Compassionate capitalism: Why Murthy is right in opposing Infy CEO Vishal Sikka's pay hike
The obscene amount of money Sikka earns to run Infosys may perhaps be justified by the salary math the world’s top corporate honchos apply to their own packages but makes little sense when put in perspective
New Delhi: N R Narayana Murthy and his wife Sudha are known to be frugal, despite being a billionaire couple. A news report mentions today that amid the raging controversy over the company Murthy co-founded – Infosys - he treated Infosys’ Chairman R Seshsayee to simple breakfast of idli and dosa at his modest Bengaluru residence yesterday morning. No fancy multi-course meal for the Murthys and none obviously for their guests. So, when last week Murthy raised the issue of the Infosys CEO’s obscene salary, triggering the present crisis, one was forced to sit up and take notice. For the last few days, newspaper reports have spoken of Murthy’s displeasure with the proposal to further increase Infosys CEO Vishal Sikka’s remuneration.
Founders together own about 13 percent in Infosys and have been a collective weighty voice on important matters. Murthy has also voiced concerns over a large severance package devised for the ex-CFO. On the former, Chairman R Seshasayee said last evening everything was in order. But on the severance pay issue he admitted that due process may not have been followed and that the situation would be rectified. There are no major corporate governance issues at Infosys but the company and its management should look at perception issues which have cropped up after Murthy pointed out the obvious.
Sikka took home close to Rs 49 crore last fiscal. No one is saying that Sikka’s pay packet violates any law, neither has it been kept a secret. The remuneration Sikka received in FY16 was duly approved by Infosys’ board of directors and has been duly disclosed in the company’s annual report. The issue is really this: the obscene amount of money Sikka earns to run Infosys may perhaps be justified by the salary math the world’s top corporate honchos apply to their own packages but makes little sense when put in perspective.
This piece shows Sikka took home a salary which was 935 times the median pay at Infosys last fiscal. And that he was the second highest paid non-promoter CEO among India’s top 10 bluechip companies, after L&T’s A M Naik, to get multiple times more than the median pay at his company. While all this is within the law, above board – what Murthy is alluding to perhaps is some sort of sanity in pay packets of the top honchos of India Inc. His long-stated philosophy on “compassionate capitalism" suggests the ratio between highest compensation in the firm and the median salary should ideally be 50 to 60. Sikka is already taking home way beyond this.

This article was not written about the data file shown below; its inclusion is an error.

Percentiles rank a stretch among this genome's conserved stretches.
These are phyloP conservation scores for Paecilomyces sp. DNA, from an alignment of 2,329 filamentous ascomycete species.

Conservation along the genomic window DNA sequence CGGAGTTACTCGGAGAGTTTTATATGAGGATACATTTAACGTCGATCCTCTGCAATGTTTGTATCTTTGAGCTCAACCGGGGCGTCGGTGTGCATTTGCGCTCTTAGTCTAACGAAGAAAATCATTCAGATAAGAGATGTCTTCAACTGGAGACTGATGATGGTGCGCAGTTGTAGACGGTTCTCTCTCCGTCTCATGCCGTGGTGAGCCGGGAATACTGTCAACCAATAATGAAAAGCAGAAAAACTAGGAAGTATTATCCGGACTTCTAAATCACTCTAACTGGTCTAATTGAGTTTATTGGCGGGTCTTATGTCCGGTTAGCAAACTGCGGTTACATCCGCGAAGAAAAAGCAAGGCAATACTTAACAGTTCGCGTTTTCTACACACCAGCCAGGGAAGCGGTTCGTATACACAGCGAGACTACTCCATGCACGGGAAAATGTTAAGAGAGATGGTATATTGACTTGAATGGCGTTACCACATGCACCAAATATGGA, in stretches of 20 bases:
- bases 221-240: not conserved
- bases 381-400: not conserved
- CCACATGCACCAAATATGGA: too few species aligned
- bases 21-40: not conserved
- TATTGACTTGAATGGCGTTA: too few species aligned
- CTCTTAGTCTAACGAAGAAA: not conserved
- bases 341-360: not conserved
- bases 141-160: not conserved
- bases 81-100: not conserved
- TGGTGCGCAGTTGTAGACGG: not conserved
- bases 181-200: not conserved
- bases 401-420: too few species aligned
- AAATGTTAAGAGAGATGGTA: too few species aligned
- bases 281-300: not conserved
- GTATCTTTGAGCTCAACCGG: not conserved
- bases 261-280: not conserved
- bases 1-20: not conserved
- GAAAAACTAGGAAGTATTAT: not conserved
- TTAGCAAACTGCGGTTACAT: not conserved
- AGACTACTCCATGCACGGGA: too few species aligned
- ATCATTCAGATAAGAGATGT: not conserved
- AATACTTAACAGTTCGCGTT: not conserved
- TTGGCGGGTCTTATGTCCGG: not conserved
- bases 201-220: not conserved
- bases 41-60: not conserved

The recent report by Oxfam ‘An economy for the 99 percent’ points out not only that the world’s wealth is concentrated in the hands of the very few, it also shows why corporate goals of maximising shareholder profits are leading to increasing inequity in the world. Instead, this money could be put to better use, is what Oxfam says, and in the context of Murthy’s objections, perhaps a part of the hike Sikka wants this year could also be redeployed for the more needy?
Oxfm says “In many parts of the world, corporations are increasingly driven by a single goal: to maximise returns to their shareholders. This means not only maximising short-term profits, but paying out an ever-greater share of these profits to the people who own them. In the UK, 10 percent of profits were returned to shareholders in 1970; this figure is now 70 percent. In India, the figure is lower but is growing rapidly, and for many corporations it is now higher than 50 percent.... The increased return to shareholders works for the rich, because the majority of shareholders are among the richest in society, increasing inequality……Every dollar of profit given to the shareholders of corporations is a dollar that could have been spent paying producers or workers more, paying more tax, or investing in infrastructure or innovation.”
Even if one shrugs off the hint of philanthropy and socialist mindset in all of this, perceptions have always mattered. A flamboyant Vijay Mallya was once the cynosure of all eyes for his flashy lifestyle and the airline he built, which is still remembered for the various luxuries offered to guests. But since Mallya continued to flaunt his wealth long after the business had sputtered and died, no one really now cares if he actually committed any fraud in the Kingfisher Airlines saga – he is remembered for complete lack of empathy with hundreds of employees who suffered as the airline shut down. That perceptions matter more in a country like India becomes more apparent when one scans the list of corporate defaulters to public sector banks – many corporate defaulters are way ahead in this list over Mallya but his name evokes disgust while the others continue to lead peaceful lives in near anonymity.
Gordon Gekko’s motto of “Greed is good” in the Oscar winner eighties movie ‘Wall Street’ may have been the greatest advertisement for capitalism in the eighties, but post 2008, when the same ‘masters of the universe’ sought and got US government dole to resurrect their sinking businesses, a little more humility would have been in order. Similarly, Sikka may deservedly be getting a very high compensation but he should abandon hopes of either winning the perception game or the sympathy of the public.
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